Palestine/Israel

Fact sheet: Home Demolitions

When your house is demolished 

Download this fact sheet as a PDF

Since 1967

+48,000 Palestinian homes and structures crucial to a family’s livelihood (animal pens for example) demolished under Israeli order.1

In 2016

362 housing units were destroyed under Israeli order in the West Bank and East Jerusalem.

1,429 people left homeless, including 751 minors2

Why might a home demolition happen?

  1. A Palestinian family grows and needs additional space —possibly for a married son and his wife.
  2. They apply to the Israeli authorities for a building permit, but it is denied.3
  3. Eventually, the family takes the risk and builds anyway.
  4. Israeli authorities learn of the construction and issue orders for the demolition.
  5. To avoid paying the bill of US$30,000, the family may demolish its own house.

What is the impact of house demolitions?

Families lose financial assets and their income drops. They are forcibly displaced, often permanently.

Children are more likely to experience withdrawal, sleep disruption, depression/anxiety, violent behaviour and social problems. Their educational achievement and ability to study deteriorates.

House demolitions are often accompanied by injuries, arrests and even the death of family members.4

Who is most at risk?

One group most at risk is Palestinian families without building permits in Israeli controlled portions of the West Bank and East Jerusalem. View a map of this region.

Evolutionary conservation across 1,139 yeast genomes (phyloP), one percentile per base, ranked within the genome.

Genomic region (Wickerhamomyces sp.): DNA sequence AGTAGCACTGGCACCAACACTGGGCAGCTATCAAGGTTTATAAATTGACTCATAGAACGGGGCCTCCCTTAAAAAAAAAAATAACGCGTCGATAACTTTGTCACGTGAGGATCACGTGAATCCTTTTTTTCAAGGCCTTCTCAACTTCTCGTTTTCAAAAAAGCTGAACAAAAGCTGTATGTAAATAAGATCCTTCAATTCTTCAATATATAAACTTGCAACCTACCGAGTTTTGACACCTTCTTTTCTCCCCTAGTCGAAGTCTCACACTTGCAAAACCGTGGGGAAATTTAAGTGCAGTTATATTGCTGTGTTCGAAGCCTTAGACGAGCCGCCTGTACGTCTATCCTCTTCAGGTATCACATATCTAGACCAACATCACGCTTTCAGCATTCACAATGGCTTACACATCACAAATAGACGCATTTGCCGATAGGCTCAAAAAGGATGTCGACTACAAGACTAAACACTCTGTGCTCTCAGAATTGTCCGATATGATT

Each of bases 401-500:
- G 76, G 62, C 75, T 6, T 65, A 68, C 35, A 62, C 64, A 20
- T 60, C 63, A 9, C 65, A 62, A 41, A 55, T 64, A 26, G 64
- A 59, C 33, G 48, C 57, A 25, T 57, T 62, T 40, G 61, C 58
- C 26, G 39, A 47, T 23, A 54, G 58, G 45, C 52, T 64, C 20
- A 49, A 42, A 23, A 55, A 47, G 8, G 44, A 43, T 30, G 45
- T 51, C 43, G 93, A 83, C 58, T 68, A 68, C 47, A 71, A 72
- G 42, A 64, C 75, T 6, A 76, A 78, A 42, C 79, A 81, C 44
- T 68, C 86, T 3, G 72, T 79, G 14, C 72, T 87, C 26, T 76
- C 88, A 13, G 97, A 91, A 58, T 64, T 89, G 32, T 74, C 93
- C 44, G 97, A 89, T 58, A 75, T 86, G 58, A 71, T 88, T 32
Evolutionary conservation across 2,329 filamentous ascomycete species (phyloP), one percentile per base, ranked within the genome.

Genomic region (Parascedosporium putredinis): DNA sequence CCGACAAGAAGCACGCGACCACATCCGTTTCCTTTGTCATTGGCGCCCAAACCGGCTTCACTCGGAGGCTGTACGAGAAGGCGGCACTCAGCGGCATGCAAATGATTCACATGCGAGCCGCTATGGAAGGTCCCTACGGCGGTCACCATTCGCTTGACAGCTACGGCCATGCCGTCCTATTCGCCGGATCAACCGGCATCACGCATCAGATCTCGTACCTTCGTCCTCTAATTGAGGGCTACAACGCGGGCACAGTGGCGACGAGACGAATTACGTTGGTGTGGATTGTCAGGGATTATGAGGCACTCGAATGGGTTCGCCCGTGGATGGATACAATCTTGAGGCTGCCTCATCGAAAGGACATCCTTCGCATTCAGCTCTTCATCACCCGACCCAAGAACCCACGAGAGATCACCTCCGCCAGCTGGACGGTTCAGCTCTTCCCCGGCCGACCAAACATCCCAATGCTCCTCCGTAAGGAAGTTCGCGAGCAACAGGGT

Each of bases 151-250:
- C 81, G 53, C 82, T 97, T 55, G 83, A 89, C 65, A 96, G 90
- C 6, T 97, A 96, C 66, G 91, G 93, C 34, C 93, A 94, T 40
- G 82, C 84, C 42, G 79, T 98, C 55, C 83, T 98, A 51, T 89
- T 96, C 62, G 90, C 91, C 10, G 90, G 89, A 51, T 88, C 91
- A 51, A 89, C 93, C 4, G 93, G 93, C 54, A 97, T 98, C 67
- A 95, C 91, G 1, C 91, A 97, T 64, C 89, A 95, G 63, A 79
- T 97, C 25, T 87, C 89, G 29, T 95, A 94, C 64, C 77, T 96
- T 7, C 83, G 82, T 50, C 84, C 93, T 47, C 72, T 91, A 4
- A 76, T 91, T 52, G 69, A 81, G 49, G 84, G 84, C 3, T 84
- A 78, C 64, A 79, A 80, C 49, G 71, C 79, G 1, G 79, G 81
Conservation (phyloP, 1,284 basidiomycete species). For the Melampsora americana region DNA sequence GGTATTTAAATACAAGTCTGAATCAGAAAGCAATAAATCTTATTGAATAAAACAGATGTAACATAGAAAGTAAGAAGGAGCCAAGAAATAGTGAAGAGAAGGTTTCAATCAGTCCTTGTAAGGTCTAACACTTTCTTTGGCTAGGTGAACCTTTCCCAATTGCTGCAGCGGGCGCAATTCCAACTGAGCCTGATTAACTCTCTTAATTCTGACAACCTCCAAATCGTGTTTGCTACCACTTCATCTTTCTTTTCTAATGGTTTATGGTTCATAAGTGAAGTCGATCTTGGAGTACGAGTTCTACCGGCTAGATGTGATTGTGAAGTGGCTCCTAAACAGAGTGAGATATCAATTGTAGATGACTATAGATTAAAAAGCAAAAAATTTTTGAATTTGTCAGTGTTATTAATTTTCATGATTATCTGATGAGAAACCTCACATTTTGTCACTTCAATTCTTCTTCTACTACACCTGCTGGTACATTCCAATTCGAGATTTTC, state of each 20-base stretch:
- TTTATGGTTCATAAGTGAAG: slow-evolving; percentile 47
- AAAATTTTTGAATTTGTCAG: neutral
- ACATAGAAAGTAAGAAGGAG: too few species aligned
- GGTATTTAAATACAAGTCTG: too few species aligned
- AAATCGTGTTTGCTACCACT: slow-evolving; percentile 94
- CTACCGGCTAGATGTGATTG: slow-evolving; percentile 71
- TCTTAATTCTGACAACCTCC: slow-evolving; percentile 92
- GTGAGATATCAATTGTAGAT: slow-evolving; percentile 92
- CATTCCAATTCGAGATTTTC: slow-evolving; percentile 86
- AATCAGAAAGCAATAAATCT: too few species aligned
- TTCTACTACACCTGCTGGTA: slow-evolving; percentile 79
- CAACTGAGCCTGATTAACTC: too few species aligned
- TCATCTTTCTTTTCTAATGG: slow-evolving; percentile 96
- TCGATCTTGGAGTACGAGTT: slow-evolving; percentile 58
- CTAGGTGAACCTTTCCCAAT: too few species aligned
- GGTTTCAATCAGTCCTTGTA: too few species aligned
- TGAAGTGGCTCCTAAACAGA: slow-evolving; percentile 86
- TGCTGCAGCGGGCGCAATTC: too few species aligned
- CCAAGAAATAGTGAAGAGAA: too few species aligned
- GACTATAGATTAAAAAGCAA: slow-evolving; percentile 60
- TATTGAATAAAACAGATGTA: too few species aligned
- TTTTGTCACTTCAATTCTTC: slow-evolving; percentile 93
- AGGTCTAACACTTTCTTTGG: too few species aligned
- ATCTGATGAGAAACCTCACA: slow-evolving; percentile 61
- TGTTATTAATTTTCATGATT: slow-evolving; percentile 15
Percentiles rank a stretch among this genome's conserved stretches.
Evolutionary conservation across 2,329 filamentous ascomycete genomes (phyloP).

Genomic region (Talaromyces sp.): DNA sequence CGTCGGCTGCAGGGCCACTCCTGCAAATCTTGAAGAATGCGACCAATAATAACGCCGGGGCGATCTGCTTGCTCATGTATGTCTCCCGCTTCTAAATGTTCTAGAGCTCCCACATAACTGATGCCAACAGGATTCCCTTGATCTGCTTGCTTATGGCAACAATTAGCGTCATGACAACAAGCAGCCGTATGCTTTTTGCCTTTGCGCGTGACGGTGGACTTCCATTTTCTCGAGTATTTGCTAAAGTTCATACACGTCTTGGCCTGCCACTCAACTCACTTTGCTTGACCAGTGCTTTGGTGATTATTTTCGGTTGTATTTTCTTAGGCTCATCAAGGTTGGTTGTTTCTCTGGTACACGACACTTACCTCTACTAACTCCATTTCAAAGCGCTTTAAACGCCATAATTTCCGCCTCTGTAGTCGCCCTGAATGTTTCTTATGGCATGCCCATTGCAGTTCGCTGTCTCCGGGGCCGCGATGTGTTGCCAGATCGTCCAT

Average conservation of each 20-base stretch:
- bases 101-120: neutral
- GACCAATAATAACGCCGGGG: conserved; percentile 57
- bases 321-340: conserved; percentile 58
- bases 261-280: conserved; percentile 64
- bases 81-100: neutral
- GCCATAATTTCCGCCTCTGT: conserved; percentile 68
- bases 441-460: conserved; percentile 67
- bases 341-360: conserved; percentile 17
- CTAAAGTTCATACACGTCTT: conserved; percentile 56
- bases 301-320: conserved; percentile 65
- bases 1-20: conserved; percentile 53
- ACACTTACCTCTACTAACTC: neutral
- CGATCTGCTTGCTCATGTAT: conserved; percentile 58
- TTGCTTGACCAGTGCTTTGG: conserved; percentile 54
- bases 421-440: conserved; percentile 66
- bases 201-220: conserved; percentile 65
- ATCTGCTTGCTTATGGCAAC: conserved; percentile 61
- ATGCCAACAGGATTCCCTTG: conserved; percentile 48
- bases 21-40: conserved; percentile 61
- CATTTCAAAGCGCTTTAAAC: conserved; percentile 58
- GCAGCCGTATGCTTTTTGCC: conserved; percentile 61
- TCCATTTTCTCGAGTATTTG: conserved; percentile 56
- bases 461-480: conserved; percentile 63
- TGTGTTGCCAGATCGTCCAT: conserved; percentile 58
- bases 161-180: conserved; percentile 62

Another group at high risk of having their homes demolished are Palestinian Bedouins who were formerly nomadic pastoral people; today, they are sedentary, raising animals and growing grain for their livelihood.

There are 46 Bedouin communities in the heart of the West Bank 

In early 2017, Khan al Ahmar, an entire Bedouin community of 140 on the outskirts of East Jerusalem, was threatened with demolition. The demolition order included a school serving 170 children from surrounding Bedouin communities. Israel was offering to relocate the community in an urban relocation area.5

There are 35 “unrecognized” Bedouin villages in the Naqab (Negev) desert in southern Israel. View a map of this region. 

Though technically not under occupation, these communities are at significant risk for demolition. Al Araqib, an historic and “unrecognized” village in the Naqab, has been demolished by Israeli authorities and rebuilt by its residents more than 100 times since 2010.6

Why does Israel demolish Palestinian homes?

  • to make possible the expansion of settlements for Israeli Jews
  • to intimidate Palestinians and stifle resistance

As an occupying power, Israel is obligated under international law and the Geneva Conventions:

  • to protect the civilians under occupation
  • to refrain from forcible transfer of population
  • to respect private property

Back to the A Cry for Home landing page.

References

1. Israeli Committee Against House Demolitions.
2. B’tselem: The Israeli Information Center for Human Rights in the Occupied Territories.
3. Between 2010 and 2014, less than two per cent of applications were approved. UN Office of the Coordinator of Humanitarian Affairs.
4. Save the Children.
5. UN Office of the Coordinator of Humanitarian Affairs.
6. IMEMC News.


This fact sheet is part of an MCC campaign called A Cry for Home. Learn more about the campaign and see how you can get involved. 

Read stories from the A Cry for Home campaign 

View more A Cry for Home fact sheets